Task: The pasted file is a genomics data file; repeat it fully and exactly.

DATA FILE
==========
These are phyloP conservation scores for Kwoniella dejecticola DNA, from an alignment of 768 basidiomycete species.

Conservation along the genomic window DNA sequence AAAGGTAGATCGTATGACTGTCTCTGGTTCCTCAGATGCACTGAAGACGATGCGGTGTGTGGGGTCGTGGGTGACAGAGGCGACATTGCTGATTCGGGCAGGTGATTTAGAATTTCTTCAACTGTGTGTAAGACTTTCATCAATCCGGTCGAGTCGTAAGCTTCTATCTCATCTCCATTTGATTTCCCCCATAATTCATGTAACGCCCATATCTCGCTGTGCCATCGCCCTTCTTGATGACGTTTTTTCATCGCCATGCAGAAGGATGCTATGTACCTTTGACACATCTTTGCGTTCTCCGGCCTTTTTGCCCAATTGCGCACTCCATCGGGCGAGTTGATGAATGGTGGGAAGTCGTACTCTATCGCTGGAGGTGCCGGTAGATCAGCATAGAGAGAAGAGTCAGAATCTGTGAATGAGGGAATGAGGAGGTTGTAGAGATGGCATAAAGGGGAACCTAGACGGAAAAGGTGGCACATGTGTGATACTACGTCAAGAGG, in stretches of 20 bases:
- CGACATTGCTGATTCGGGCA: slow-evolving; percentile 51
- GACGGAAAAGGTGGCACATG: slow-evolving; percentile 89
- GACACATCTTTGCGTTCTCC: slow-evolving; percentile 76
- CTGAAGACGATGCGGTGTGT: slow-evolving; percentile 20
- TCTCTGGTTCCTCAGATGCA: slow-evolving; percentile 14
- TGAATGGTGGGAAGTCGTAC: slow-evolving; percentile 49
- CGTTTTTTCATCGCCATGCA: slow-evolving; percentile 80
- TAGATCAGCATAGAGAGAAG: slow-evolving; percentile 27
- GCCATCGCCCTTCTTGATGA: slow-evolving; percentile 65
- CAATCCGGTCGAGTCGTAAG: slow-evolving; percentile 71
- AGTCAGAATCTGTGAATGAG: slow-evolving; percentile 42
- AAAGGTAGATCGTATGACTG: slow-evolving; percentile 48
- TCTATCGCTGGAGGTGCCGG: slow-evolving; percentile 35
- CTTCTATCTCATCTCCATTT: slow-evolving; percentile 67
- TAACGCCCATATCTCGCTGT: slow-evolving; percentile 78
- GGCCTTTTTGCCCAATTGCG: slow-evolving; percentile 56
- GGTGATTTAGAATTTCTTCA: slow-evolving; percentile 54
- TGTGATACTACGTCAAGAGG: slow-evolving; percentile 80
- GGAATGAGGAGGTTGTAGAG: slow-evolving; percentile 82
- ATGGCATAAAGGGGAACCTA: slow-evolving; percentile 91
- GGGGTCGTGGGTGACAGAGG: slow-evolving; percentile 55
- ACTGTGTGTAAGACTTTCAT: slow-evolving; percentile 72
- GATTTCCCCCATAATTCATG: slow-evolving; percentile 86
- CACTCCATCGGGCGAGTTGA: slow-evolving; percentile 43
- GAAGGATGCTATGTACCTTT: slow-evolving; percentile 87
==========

These are phyloP conservation scores for Kwoniella dejecticola DNA, from an alignment of 768 basidiomycete species.

Conservation along the genomic window DNA sequence AAAGGTAGATCGTATGACTGTCTCTGGTTCCTCAGATGCACTGAAGACGATGCGGTGTGTGGGGTCGTGGGTGACAGAGGCGACATTGCTGATTCGGGCAGGTGATTTAGAATTTCTTCAACTGTGTGTAAGACTTTCATCAATCCGGTCGAGTCGTAAGCTTCTATCTCATCTCCATTTGATTTCCCCCATAATTCATGTAACGCCCATATCTCGCTGTGCCATCGCCCTTCTTGATGACGTTTTTTCATCGCCATGCAGAAGGATGCTATGTACCTTTGACACATCTTTGCGTTCTCCGGCCTTTTTGCCCAATTGCGCACTCCATCGGGCGAGTTGATGAATGGTGGGAAGTCGTACTCTATCGCTGGAGGTGCCGGTAGATCAGCATAGAGAGAAGAGTCAGAATCTGTGAATGAGGGAATGAGGAGGTTGTAGAGATGGCATAAAGGGGAACCTAGACGGAAAAGGTGGCACATGTGTGATACTACGTCAAGAGG, in stretches of 20 bases:
- CGACATTGCTGATTCGGGCA: slow-evolving; percentile 51
- GACGGAAAAGGTGGCACATG: slow-evolving; percentile 89
- GACACATCTTTGCGTTCTCC: slow-evolving; percentile 76
- CTGAAGACGATGCGGTGTGT: slow-evolving; percentile 20
- TCTCTGGTTCCTCAGATGCA: slow-evolving; percentile 14
- TGAATGGTGGGAAGTCGTAC: slow-evolving; percentile 49
- CGTTTTTTCATCGCCATGCA: slow-evolving; percentile 80
- TAGATCAGCATAGAGAGAAG: slow-evolving; percentile 27
- GCCATCGCCCTTCTTGATGA: slow-evolving; percentile 65
- CAATCCGGTCGAGTCGTAAG: slow-evolving; percentile 71
- AGTCAGAATCTGTGAATGAG: slow-evolving; percentile 42
- AAAGGTAGATCGTATGACTG: slow-evolving; percentile 48
- TCTATCGCTGGAGGTGCCGG: slow-evolving; percentile 35
- CTTCTATCTCATCTCCATTT: slow-evolving; percentile 67
- TAACGCCCATATCTCGCTGT: slow-evolving; percentile 78
- GGCCTTTTTGCCCAATTGCG: slow-evolving; percentile 56
- GGTGATTTAGAATTTCTTCA: slow-evolving; percentile 54
- TGTGATACTACGTCAAGAGG: slow-evolving; percentile 80
- GGAATGAGGAGGTTGTAGAG: slow-evolving; percentile 82
- ATGGCATAAAGGGGAACCTA: slow-evolving; percentile 91
- GGGGTCGTGGGTGACAGAGG: slow-evolving; percentile 55
- ACTGTGTGTAAGACTTTCAT: slow-evolving; percentile 72
- GATTTCCCCCATAATTCATG: slow-evolving; percentile 86
- CACTCCATCGGGCGAGTTGA: slow-evolving; percentile 43
- GAAGGATGCTATGTACCTTT: slow-evolving; percentile 87